Books → Literature → Classics: 43 items
Translated by Emily Wilson
written by Homer
W. W. Norton & Company | ISBN 9780393089059
Member’s price: $51.26
Usually ships within 2–11 business days.
JAMES'S STAFF PICK 2018:
This fresh, exciting, but scholarly and authoritative new translation of Homer’s Odyssey is perfect for anyone who’s been intrigued by the classics but has been daunted by dusty and dour Victorian interpretations. Wilson writes in a flowing iambic pentameter that captures the poetry of the original text, but reads naturally and easily in English.
As the first woman to translate The Odyssey into English, Wilson illuminates aspects of the story that have been obscured by generations of conventional interpretations. Her approach, which deals with the original directly and on its own terms, reveals heretofore unexplored perspectives and ideas that are not only fascinating, but also eminently applicable for contemporary readers.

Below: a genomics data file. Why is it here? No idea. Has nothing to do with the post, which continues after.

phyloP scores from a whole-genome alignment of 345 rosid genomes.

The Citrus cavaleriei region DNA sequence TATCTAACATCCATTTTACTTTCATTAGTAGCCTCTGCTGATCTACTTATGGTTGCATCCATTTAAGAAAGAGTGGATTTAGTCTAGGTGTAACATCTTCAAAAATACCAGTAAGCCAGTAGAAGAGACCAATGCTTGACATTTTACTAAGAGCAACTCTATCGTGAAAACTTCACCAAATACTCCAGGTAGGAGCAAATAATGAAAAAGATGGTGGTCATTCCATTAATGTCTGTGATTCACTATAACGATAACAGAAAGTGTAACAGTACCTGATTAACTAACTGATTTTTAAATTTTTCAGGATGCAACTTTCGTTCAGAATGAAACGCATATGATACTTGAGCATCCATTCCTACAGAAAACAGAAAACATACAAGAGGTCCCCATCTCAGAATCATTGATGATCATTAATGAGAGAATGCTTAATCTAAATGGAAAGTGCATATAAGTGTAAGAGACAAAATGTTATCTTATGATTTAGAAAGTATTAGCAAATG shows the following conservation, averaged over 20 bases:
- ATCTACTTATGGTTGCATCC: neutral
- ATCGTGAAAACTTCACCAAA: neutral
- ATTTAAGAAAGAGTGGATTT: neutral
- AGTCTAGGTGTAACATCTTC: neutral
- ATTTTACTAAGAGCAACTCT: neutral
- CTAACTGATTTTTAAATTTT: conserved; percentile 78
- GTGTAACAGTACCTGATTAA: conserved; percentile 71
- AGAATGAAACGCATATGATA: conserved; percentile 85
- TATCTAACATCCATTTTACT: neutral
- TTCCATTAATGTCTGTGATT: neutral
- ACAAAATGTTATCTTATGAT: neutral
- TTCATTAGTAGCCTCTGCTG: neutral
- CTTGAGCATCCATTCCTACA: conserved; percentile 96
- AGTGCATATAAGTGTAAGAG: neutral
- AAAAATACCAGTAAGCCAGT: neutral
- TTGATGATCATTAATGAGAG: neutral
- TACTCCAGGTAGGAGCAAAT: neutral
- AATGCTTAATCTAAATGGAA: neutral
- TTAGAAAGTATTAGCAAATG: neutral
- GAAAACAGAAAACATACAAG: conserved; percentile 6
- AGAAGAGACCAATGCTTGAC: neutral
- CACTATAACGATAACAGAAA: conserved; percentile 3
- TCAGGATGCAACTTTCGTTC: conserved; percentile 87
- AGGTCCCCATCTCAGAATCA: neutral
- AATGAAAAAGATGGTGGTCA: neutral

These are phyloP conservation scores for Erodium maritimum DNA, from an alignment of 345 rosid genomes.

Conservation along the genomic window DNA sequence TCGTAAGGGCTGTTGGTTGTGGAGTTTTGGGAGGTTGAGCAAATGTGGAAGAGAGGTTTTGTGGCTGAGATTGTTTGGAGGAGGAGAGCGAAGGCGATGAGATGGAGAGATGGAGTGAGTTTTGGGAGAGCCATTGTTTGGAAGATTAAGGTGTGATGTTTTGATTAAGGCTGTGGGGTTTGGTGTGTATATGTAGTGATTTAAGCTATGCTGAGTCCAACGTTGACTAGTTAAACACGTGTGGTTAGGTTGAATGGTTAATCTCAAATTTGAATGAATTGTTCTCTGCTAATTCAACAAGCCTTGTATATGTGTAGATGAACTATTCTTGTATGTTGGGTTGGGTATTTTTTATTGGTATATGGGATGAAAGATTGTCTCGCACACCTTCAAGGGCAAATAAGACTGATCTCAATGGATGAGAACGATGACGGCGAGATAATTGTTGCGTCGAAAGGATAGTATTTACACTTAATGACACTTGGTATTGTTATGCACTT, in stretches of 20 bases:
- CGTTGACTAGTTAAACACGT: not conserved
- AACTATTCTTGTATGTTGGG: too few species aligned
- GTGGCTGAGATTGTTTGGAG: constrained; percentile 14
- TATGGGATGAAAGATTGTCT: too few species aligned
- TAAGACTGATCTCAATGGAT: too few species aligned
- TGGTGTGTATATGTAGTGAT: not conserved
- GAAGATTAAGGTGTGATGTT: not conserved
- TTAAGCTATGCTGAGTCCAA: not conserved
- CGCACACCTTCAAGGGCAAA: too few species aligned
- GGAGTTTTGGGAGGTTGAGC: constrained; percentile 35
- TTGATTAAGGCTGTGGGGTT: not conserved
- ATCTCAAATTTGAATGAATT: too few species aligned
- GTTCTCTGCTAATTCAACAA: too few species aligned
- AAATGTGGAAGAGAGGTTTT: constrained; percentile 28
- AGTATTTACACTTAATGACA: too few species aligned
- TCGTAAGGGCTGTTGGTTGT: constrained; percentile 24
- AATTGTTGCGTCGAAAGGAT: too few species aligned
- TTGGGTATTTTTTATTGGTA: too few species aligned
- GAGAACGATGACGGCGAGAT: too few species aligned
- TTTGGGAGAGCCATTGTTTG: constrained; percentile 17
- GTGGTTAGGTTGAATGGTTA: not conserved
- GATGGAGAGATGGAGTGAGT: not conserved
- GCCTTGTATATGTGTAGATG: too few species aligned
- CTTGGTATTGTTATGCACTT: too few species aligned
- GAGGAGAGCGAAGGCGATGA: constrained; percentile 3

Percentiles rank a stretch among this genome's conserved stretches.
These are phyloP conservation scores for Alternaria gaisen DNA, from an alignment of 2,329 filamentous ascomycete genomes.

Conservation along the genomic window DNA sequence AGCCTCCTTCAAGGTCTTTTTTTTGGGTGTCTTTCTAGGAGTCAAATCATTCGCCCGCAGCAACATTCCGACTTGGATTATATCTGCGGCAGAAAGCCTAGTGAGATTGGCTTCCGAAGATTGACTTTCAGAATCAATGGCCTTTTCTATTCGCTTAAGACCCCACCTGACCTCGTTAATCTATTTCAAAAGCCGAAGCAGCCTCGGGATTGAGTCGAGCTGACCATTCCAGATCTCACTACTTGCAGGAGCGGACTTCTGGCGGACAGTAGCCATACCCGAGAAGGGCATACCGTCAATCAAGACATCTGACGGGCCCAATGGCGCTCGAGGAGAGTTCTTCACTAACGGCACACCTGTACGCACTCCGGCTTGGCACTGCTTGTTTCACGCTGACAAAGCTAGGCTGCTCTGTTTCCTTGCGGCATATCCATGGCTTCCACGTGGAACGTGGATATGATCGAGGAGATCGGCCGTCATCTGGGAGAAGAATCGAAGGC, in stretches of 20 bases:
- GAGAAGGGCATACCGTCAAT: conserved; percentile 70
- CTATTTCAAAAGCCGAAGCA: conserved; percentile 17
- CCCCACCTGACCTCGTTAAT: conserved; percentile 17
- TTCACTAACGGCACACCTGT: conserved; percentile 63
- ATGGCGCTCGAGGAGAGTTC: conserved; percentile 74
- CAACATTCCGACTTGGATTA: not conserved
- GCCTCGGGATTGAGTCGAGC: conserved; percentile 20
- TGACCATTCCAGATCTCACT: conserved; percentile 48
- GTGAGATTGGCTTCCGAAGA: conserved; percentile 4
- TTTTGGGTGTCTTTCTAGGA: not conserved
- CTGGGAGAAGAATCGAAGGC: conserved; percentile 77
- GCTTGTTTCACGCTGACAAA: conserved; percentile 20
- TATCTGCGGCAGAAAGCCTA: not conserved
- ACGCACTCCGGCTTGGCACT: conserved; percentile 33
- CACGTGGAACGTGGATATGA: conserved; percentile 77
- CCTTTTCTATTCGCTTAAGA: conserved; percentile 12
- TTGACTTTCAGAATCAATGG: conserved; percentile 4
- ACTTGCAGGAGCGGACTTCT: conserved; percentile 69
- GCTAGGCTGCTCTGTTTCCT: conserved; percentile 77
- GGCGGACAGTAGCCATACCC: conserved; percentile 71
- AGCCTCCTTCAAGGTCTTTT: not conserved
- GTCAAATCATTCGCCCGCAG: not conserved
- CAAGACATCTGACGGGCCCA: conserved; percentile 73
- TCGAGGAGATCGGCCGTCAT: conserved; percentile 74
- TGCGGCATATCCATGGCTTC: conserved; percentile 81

Most importantly, Wilson’s translation is really fun to read. She breathes life into a story at the very foundation of Western literature in a way that is simultaneously classic and revolutionary.
A lean, fleet-footed translation that recaptures Homer’s "nimble gallop" and brings an ancient epic to new life.
The first great adventure story in the Western canon, The Odyssey is a poem about violence and the aftermath of war; about wealth, poverty and power; about marriage, family and identity; and about travellers, hospitality and the changing meanings of home in a strange world.
This vivid new translation—the first by a woman—matches the number of lines in the Greek original, striding at Homer’s sprightly pace. Emily Wilson employs elemental, resonant language and a five-beat line to produce a translation with an enchanting “rhythm and rumble” that avoids proclaiming its own grandeur. An engrossing tale told in a compelling new voice that allows contemporary readers to luxuriate in Homer’s descriptions and similes and to thrill at the tension and excitement of its hero’s adventures, Wilson recaptures what is “epic” about this wellspring of world literature.